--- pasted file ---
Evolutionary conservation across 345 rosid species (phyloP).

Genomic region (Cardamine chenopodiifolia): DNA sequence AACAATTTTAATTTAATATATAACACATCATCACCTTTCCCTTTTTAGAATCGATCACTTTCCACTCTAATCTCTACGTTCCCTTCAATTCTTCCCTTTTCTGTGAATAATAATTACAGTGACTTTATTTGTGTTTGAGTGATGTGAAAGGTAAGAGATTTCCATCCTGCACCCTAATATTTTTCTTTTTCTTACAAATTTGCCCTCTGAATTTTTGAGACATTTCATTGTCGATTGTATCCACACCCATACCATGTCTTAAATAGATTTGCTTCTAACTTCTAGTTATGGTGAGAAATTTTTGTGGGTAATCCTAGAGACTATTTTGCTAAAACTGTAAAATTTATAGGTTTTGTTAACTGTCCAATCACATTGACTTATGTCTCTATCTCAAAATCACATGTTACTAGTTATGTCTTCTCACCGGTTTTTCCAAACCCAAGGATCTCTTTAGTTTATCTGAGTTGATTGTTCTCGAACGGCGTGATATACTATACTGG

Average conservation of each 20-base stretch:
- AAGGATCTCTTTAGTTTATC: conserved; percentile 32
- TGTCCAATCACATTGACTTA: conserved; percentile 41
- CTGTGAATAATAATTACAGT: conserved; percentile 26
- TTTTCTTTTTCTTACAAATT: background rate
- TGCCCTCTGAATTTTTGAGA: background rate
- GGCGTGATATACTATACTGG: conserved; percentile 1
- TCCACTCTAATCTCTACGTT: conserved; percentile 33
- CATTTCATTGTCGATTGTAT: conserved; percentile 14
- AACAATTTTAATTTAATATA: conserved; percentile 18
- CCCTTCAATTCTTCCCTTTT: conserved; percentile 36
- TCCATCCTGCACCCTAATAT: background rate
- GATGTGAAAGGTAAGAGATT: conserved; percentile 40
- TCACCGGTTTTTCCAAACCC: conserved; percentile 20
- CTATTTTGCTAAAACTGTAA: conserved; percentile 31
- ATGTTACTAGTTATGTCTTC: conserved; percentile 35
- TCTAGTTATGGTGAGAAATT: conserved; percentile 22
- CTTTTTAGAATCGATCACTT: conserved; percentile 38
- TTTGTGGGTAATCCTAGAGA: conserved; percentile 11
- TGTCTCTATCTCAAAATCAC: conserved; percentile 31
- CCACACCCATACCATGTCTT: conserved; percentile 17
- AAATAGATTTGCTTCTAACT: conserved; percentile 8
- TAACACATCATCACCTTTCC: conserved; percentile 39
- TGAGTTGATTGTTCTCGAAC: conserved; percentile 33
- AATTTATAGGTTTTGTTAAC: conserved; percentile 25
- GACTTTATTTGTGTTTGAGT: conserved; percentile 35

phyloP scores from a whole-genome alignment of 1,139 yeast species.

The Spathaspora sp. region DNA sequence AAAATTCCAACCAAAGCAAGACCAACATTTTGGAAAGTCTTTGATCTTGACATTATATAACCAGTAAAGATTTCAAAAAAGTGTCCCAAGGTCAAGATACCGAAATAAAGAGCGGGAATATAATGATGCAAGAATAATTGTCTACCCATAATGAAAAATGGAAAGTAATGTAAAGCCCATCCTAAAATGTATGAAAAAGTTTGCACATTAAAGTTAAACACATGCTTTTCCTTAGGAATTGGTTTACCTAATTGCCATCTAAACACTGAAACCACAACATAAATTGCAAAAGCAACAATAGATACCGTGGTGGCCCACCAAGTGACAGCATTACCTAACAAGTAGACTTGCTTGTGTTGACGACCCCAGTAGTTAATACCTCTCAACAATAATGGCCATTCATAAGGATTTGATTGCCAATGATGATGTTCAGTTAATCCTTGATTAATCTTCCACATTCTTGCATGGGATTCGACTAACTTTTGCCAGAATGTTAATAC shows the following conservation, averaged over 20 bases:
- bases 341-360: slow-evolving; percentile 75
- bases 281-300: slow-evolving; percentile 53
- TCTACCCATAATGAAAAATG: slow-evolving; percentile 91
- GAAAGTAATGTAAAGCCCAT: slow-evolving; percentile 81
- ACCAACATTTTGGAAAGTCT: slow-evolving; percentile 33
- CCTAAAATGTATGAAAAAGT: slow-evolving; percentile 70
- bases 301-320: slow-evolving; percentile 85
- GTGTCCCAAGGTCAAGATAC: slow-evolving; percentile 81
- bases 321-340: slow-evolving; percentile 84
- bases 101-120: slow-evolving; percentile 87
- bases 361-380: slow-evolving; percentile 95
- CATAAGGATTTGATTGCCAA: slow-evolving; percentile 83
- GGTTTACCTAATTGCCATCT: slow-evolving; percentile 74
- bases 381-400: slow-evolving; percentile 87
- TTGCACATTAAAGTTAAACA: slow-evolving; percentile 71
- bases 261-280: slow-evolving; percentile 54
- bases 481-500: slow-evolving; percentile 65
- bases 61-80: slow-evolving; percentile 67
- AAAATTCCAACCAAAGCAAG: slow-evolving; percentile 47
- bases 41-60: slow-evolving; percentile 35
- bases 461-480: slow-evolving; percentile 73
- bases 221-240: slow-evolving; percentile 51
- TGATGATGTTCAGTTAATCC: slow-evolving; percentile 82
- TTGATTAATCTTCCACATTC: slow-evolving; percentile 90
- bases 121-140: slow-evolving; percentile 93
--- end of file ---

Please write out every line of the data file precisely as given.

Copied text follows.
Evolutionary conservation across 345 rosid species (phyloP).

Genomic region (Cardamine chenopodiifolia): DNA sequence AACAATTTTAATTTAATATATAACACATCATCACCTTTCCCTTTTTAGAATCGATCACTTTCCACTCTAATCTCTACGTTCCCTTCAATTCTTCCCTTTTCTGTGAATAATAATTACAGTGACTTTATTTGTGTTTGAGTGATGTGAAAGGTAAGAGATTTCCATCCTGCACCCTAATATTTTTCTTTTTCTTACAAATTTGCCCTCTGAATTTTTGAGACATTTCATTGTCGATTGTATCCACACCCATACCATGTCTTAAATAGATTTGCTTCTAACTTCTAGTTATGGTGAGAAATTTTTGTGGGTAATCCTAGAGACTATTTTGCTAAAACTGTAAAATTTATAGGTTTTGTTAACTGTCCAATCACATTGACTTATGTCTCTATCTCAAAATCACATGTTACTAGTTATGTCTTCTCACCGGTTTTTCCAAACCCAAGGATCTCTTTAGTTTATCTGAGTTGATTGTTCTCGAACGGCGTGATATACTATACTGG

Average conservation of each 20-base stretch:
- AAGGATCTCTTTAGTTTATC: conserved; percentile 32
- TGTCCAATCACATTGACTTA: conserved; percentile 41
- CTGTGAATAATAATTACAGT: conserved; percentile 26
- TTTTCTTTTTCTTACAAATT: background rate
- TGCCCTCTGAATTTTTGAGA: background rate
- GGCGTGATATACTATACTGG: conserved; percentile 1
- TCCACTCTAATCTCTACGTT: conserved; percentile 33
- CATTTCATTGTCGATTGTAT: conserved; percentile 14
- AACAATTTTAATTTAATATA: conserved; percentile 18
- CCCTTCAATTCTTCCCTTTT: conserved; percentile 36
- TCCATCCTGCACCCTAATAT: background rate
- GATGTGAAAGGTAAGAGATT: conserved; percentile 40
- TCACCGGTTTTTCCAAACCC: conserved; percentile 20
- CTATTTTGCTAAAACTGTAA: conserved; percentile 31
- ATGTTACTAGTTATGTCTTC: conserved; percentile 35
- TCTAGTTATGGTGAGAAATT: conserved; percentile 22
- CTTTTTAGAATCGATCACTT: conserved; percentile 38
- TTTGTGGGTAATCCTAGAGA: conserved; percentile 11
- TGTCTCTATCTCAAAATCAC: conserved; percentile 31
- CCACACCCATACCATGTCTT: conserved; percentile 17
- AAATAGATTTGCTTCTAACT: conserved; percentile 8
- TAACACATCATCACCTTTCC: conserved; percentile 39
- TGAGTTGATTGTTCTCGAAC: conserved; percentile 33
- AATTTATAGGTTTTGTTAAC: conserved; percentile 25
- GACTTTATTTGTGTTTGAGT: conserved; percentile 35

phyloP scores from a whole-genome alignment of 1,139 yeast species.

The Spathaspora sp. region DNA sequence AAAATTCCAACCAAAGCAAGACCAACATTTTGGAAAGTCTTTGATCTTGACATTATATAACCAGTAAAGATTTCAAAAAAGTGTCCCAAGGTCAAGATACCGAAATAAAGAGCGGGAATATAATGATGCAAGAATAATTGTCTACCCATAATGAAAAATGGAAAGTAATGTAAAGCCCATCCTAAAATGTATGAAAAAGTTTGCACATTAAAGTTAAACACATGCTTTTCCTTAGGAATTGGTTTACCTAATTGCCATCTAAACACTGAAACCACAACATAAATTGCAAAAGCAACAATAGATACCGTGGTGGCCCACCAAGTGACAGCATTACCTAACAAGTAGACTTGCTTGTGTTGACGACCCCAGTAGTTAATACCTCTCAACAATAATGGCCATTCATAAGGATTTGATTGCCAATGATGATGTTCAGTTAATCCTTGATTAATCTTCCACATTCTTGCATGGGATTCGACTAACTTTTGCCAGAATGTTAATAC shows the following conservation, averaged over 20 bases:
- bases 341-360: slow-evolving; percentile 75
- bases 281-300: slow-evolving; percentile 53
- TCTACCCATAATGAAAAATG: slow-evolving; percentile 91
- GAAAGTAATGTAAAGCCCAT: slow-evolving; percentile 81
- ACCAACATTTTGGAAAGTCT: slow-evolving; percentile 33
- CCTAAAATGTATGAAAAAGT: slow-evolving; percentile 70
- bases 301-320: slow-evolving; percentile 85
- GTGTCCCAAGGTCAAGATAC: slow-evolving; percentile 81
- bases 321-340: slow-evolving; percentile 84
- bases 101-120: slow-evolving; percentile 87
- bases 361-380: slow-evolving; percentile 95
- CATAAGGATTTGATTGCCAA: slow-evolving; percentile 83
- GGTTTACCTAATTGCCATCT: slow-evolving; percentile 74
- bases 381-400: slow-evolving; percentile 87
- TTGCACATTAAAGTTAAACA: slow-evolving; percentile 71
- bases 261-280: slow-evolving; percentile 54
- bases 481-500: slow-evolving; percentile 65
- bases 61-80: slow-evolving; percentile 67
- AAAATTCCAACCAAAGCAAG: slow-evolving; percentile 47
- bases 41-60: slow-evolving; percentile 35
- bases 461-480: slow-evolving; percentile 73
- bases 221-240: slow-evolving; percentile 51
- TGATGATGTTCAGTTAATCC: slow-evolving; percentile 82
- TTGATTAATCTTCCACATTC: slow-evolving; percentile 90
- bases 121-140: slow-evolving; percentile 93